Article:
…than rancid crab juice.
I’d found a claw on the beach and tucked it into my jacket, thinking it’d make a funny photo. It wasn’t funny: I was just high.
The smell didn’t hit me until I’d tossed the claw back on the beach. Usually, crab shells on the beach have been pecked clean by assorted scavengers, but not this one. Rotting crab juice spilled all over my hand with such permeance that rinsing it off with water from my sports bottle had little effect. And plunging my stinky meathooks into icy seawater seemed to lock in the smell.
I needed an artificial means of de-stinking, like alcohol from the spray sanitizer mounted inside the outhouse around our campsite. As soon as the alcohol evaporated, the crab juice was like, “Hello!”
How about wet wipes designed for de-shitting baby behinds? Not even that!
The hand lotion left my hands moisturized yet still fishy.
It wasn’t until the campfire got going that I was able to smoke my hands into oblivion. When I crawled into my tent that night, the only foul odor was that of my shoes tucked into the vestibule. At least that was from my own juices.
The second-biggest failure of this trip was the forgotten plan of stopping at a park somewhere along the Lochside Trail to see whether Nate and I remembered how to do “The Worm.” Stay posted!
Earlier in the year, I’d been ordered to use up my accrued vacation time from 2021 before the end of June. I expected to use a large chunk of these vacation hours towards my cycle tour of the UK, but that’s happening in July. I ended up padding a few weekends with extra days off before then. So, I used my extension of the May long weekend to do an overnighter on Galiano with Nate.
Nate is the ultimate adventure cyclist. Nate moved to Victoria from Ontario by bike last summer (5,000ish km). While I balk at the slightest chance of showers, Nate would ride into a hurricane or at least die trying. The weather forecasted for Tuesday and Wednesday on Galiano wasn’t as warm and sunny as I’d have liked. Rather than dropping the plan, I packed rain gear and mitts. That’s right, MITTS.
I give this trip two well-insulated thumbs-up!
It’d been more than a year since I’d done a cycle tour overnighter, and I’d never done one on Ponyboy. I’d forgotten just how much gear is required for a one-night trip! Granted, not much more is needed for multi-day trips.
When packing, I like to list the contents as I go so that if I wonder whether I’ve forgotten anything, I can refer to the list. I forgot cutlery, which isn’t as bad as forgetting the fuel canister for my stove like the previous overnighter. At least I could whittle two branches into chopsticks. Nate also offered to loan his spork once he was finished with it. What a gentleman! However, while still on the ferry, I realized I’d forgotten to pack the cutlery before arriving at the campsite. We’d planned on stopping at the grocery store–the only one on the island–for fresh produce. I could pick up some cutlery then. I located their hair dye kits first, as Galiano islanders clearly have different priorities:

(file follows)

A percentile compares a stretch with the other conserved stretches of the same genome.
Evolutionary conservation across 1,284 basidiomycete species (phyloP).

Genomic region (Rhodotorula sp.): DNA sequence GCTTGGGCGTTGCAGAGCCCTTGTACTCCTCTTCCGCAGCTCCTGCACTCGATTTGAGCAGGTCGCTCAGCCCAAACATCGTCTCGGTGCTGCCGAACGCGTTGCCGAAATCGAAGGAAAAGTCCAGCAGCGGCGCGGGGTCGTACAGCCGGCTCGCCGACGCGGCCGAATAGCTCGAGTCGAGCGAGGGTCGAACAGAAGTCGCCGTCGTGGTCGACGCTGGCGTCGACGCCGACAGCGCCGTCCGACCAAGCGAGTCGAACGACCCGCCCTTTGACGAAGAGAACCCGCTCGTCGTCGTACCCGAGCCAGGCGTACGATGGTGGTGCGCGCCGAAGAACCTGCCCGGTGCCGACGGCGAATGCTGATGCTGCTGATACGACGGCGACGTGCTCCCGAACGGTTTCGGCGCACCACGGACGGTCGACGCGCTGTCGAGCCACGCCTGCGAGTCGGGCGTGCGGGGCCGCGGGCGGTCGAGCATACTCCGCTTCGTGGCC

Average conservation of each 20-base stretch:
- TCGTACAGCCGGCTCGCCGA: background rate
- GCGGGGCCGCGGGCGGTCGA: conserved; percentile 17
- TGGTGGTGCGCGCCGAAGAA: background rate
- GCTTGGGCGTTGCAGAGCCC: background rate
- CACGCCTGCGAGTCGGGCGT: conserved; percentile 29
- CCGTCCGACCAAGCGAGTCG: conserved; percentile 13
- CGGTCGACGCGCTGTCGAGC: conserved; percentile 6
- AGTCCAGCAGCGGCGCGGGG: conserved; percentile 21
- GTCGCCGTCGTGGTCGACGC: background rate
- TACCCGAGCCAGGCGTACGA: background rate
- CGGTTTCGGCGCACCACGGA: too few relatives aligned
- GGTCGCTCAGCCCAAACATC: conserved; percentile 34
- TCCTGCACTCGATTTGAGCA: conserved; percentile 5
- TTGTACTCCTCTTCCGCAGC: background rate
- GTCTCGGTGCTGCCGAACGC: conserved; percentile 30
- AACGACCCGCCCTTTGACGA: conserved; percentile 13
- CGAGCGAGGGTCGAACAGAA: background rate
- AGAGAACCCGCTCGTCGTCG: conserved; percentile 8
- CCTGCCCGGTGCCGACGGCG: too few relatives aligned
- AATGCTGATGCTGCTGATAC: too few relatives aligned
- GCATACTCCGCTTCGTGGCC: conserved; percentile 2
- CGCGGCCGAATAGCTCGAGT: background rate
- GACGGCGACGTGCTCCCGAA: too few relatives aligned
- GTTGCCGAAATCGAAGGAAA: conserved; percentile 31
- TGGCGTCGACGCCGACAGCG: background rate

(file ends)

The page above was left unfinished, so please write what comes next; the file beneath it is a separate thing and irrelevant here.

Also, I only needed ONE fork. Tragically, I was forced to splurge for a party pack of “extra heavy duty” cutlery. $7! When the total for my party cutlery, apple, and grapes came to $22, I was baffled.
THE GRAPES WERE $14!
“That’s how much my cheese block cost!” Nate exclaimed.
The luxury grapes were worth it, but the block of cheese was the star of the trip.
Or was it the psilocybin gummies I brought? Or the giant bag of weed Nate brought. When I saw Nate’s bag o’ pot, I thought, “Who needs that much weed for just two days?!” Perhaps he was expecting a party? At any rate, the cheese block paired beautifully with the weed and gummies.
600mg each of the gummies was enough for us to become engrossed with the beauty of Montague Harbour for two or so hours. The dosage was also low enough for us to decide that we could still function on our bikes. So, we microdosed the next day right before leaving. It kicked in as we climbed that massive hill out of Montague Harbour (an average grade of 7.6% for 1.5km) and jolted us again as we were on the ferry.
We weren’t sure whether to stay on the ferry when it docked at Mayne Island or transfer to a different one as we had done the previous day. Nate went on deck to seek this information, and when he came back with the answer, he remarked on the snippy attitude the deckhand gave him.
Near the end of our ferry trip from Mayne to Swartz Bay, the cantankerous deckhand appeared in the lounge dragging around his adorable mini shop vacuum, Henry. Nate and I were seated across from each other: the deckhand came in-between us and repeatedly rammed the vacuum head into the radiator as Nate and I held our feet in the air.
Do not laugh… do not laugh…
Henry and the grump disappeared around the corner for some more aggressive aspirating, allowing us some time to reel from the weirdness. Then…
Henry got caught around the corner, looking all coy. The grump just wasn’t having any of it and jerked hard on the hose, dislodging Henry who quickly wheeled across the carpet.
Ok, so maybe the dude was having a bad day. Heck, a bad year? A BAD LIFE, EVEN?! But we were blissfully tripping on psilocybin and started laughing. Flustered by our noises of joy, the grump backtracked to where we were seated. He ordered us down to the deck as the ferry was about to dock at Swartz Bay.
Just as we rode out of the terminal, the absurdity of it all hit me. I just lost it. I was laughing so hard that tears started streaming down my face. Nate must’ve been concerned about whether I could retain my balance while laughing that hard because he pulled up next to me to ask if I was alright.
I wasn’t alright: I was elated. Life should be a fun adventure.
Now, I still have one more bag of those psilocybin gummies AND an undetermined amount of dried Golden Teacher shrooms, obtained yesterday in the most unreal experience of the year.